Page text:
US vows to pressure Venezuela’s ‘illegitimate’ Maduro

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WASHINGTON, Jan 11, 2019 (BSS/AFP) – The United States on Thursday refused
to recognize Venezuelan President Nicolas Maduro’s legitimacy as he started a
controversial new term and urged rank-and-file government employees to
empower the opposition.

“The US will not recognize the Maduro dictatorship’s illegitimate
inauguration,” national security advisor John Bolton tweeted.

“We will continue to increase pressure on the corrupt regime, support the
democratic National Assembly, and call for democracy and freedom in
Venezuela,” he wrote.

Secretary of State Mike Pompeo called on Venezuelans to work not with
Maduro but with the National Assembly, which is controlled by the opposition
but has been sidelined by a new Constituent Assembly created by Maduro’s
government.

“We urge those who support this regime, from everyday employees getting by
on food subsidies to the Venezuelan security forces sworn to support the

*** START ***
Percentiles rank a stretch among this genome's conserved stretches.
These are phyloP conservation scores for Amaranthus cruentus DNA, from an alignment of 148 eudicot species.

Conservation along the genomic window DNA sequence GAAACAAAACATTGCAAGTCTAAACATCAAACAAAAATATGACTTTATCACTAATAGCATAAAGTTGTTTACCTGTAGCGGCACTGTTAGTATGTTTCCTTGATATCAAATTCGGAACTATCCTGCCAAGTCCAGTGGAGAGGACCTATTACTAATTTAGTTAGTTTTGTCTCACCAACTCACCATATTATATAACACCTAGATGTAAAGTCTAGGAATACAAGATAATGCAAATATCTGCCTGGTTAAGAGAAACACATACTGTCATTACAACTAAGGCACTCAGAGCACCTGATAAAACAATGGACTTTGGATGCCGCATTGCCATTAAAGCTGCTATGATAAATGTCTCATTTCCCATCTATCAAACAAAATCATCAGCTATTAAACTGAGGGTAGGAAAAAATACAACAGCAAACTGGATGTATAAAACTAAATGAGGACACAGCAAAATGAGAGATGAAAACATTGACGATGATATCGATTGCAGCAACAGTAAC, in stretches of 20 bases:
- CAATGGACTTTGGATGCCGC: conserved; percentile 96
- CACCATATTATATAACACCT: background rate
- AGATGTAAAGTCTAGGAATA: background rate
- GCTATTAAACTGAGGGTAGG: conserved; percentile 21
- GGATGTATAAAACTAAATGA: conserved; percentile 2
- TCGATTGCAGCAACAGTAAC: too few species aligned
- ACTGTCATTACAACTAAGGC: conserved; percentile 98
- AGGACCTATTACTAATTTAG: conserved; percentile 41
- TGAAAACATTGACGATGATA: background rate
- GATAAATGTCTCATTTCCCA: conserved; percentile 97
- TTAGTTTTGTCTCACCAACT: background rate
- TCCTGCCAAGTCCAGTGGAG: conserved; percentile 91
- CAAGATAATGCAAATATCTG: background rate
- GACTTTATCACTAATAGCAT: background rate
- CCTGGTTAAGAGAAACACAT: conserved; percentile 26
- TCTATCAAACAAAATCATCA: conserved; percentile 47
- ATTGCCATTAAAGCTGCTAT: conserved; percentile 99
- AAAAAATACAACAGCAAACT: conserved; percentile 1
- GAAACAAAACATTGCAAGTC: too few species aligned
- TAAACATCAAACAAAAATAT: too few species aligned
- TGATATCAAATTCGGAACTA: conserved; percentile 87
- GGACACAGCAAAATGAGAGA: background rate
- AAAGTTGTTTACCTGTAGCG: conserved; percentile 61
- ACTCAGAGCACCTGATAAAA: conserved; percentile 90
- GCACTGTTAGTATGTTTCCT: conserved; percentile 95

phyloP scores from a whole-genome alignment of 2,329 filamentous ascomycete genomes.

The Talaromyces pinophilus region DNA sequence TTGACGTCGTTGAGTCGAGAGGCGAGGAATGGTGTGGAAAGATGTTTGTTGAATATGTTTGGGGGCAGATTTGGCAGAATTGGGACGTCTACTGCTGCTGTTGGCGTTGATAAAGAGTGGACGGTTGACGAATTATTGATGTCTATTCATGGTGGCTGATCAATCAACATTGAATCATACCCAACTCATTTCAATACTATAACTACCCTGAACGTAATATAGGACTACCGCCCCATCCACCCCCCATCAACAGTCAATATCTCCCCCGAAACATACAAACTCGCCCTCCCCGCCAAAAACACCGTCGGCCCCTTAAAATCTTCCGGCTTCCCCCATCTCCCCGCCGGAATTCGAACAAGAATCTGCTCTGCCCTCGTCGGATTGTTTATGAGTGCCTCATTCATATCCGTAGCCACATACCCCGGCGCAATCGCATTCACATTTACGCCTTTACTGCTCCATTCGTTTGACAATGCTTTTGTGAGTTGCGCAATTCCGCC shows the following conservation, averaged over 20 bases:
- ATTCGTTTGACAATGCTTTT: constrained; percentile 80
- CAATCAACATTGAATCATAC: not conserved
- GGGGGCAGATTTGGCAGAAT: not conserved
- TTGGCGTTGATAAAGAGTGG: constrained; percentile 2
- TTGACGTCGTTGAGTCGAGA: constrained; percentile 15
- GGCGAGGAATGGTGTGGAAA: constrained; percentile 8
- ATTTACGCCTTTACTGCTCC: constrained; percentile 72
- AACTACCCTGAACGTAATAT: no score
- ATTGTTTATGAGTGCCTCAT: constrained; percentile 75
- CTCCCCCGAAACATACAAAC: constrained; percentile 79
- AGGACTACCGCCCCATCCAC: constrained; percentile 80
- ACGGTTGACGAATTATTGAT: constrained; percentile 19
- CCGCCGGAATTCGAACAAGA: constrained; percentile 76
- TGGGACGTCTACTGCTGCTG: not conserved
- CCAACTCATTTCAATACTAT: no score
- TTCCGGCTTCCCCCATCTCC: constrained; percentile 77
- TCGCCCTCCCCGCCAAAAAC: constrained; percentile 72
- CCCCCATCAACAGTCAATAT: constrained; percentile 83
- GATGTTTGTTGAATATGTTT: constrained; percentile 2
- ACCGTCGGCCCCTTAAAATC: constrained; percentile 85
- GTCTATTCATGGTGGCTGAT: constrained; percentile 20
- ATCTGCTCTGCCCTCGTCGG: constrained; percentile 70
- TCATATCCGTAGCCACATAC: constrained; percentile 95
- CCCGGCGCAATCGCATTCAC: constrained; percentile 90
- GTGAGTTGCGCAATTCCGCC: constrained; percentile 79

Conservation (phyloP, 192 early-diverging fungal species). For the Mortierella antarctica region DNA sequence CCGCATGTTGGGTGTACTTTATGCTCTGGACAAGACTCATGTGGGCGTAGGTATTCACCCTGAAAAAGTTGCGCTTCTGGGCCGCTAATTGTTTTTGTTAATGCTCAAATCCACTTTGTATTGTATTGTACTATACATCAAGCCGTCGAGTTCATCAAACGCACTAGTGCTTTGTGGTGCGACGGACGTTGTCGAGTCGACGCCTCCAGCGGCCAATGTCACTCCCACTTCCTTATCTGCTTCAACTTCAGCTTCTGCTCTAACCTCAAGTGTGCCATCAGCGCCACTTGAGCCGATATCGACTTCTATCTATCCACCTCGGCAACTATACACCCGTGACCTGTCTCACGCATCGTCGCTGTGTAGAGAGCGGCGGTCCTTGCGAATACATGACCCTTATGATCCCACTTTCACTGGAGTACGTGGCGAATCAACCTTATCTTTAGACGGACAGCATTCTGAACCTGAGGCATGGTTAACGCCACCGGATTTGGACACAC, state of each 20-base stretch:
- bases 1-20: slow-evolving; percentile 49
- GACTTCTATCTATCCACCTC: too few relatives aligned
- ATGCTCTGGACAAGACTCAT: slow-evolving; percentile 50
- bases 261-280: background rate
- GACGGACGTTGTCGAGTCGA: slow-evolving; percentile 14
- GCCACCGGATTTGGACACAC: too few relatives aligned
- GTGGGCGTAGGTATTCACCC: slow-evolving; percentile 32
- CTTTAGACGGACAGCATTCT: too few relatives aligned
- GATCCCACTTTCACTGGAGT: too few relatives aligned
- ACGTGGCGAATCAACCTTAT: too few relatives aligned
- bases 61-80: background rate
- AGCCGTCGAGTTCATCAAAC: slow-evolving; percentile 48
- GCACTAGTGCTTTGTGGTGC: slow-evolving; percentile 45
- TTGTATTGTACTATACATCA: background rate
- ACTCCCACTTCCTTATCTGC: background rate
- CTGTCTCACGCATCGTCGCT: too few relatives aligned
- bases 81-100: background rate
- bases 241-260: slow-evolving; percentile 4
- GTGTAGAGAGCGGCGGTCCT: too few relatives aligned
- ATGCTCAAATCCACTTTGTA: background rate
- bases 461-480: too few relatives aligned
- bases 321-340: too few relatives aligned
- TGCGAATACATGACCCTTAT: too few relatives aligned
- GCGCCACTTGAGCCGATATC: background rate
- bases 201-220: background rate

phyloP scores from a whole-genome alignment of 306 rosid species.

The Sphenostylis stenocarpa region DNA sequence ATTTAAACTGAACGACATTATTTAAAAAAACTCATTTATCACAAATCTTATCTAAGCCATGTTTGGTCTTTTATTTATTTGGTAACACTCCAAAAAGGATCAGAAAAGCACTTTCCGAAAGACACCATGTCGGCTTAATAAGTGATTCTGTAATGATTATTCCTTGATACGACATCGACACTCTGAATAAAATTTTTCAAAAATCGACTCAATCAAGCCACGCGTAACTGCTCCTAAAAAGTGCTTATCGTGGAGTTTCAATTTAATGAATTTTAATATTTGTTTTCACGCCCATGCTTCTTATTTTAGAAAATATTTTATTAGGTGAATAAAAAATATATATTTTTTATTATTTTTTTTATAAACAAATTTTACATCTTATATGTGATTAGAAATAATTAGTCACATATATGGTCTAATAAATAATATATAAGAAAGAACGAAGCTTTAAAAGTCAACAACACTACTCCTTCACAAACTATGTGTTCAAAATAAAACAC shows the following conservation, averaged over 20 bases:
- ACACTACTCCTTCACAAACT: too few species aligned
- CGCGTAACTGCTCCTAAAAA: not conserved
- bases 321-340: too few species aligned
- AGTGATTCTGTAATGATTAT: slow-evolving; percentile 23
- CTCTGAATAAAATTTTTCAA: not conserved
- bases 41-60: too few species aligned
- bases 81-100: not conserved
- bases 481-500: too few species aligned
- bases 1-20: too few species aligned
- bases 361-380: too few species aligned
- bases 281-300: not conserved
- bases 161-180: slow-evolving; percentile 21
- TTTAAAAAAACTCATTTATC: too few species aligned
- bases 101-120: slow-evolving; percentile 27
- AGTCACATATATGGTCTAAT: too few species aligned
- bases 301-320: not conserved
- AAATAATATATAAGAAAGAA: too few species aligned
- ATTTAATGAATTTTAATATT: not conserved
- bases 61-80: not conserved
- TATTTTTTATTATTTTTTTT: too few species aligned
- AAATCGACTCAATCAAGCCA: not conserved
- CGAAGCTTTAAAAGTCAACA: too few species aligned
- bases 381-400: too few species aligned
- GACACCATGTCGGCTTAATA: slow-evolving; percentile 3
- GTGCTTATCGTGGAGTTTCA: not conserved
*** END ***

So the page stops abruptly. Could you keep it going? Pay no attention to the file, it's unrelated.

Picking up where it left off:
constitution, to stop enabling repression and corruption and to work with the
National Assembly and its duly elected leader, Juan Guaido, in accordance
with your constitution on a peaceful return to democracy,” Pompeo said in a
statement.

“The Venezuelan people and the international community will remember and
judge your actions. Now is the time to convince the Maduro dictatorship that
the moment has arrived for democracy to return to Venezuela,” he said.

“The Secretary reinforced the U.S. commitment to the National Assembly, the
only legitimate and last democratically elected institution in Venezuela, and
the re-establishment of democracy in Venezuela,” spokesperson Robert
Palladino added.

Maduro was sworn in for a second six-year term under a cloud of
skyrocketing inflation, shortages of basic food and medicine and an exodus of
Venezuelans to neighboring countries, following an election that was
boycotted by the opposition.

The Lima Group — a bloc of 14 Latin American powers and Canada — urged
Maduro to renounce his term and hand over power to parliament, although
Mexico’s new leftist government stayed neutral.

The European Union has also said that last year’s election was marred by
fraud and has extended sanctions.

The United States has for years put pressure on Maduro and his predecessor
Hugo Chavez, with President Donald Trump publicly musing about military
intervention.

On Tuesday, the United States imposed its latest sanctions as it targeted
seven Venezuelans allegedly involved in black-market currency exchanges that
generated billions of dollars in illicit profits.

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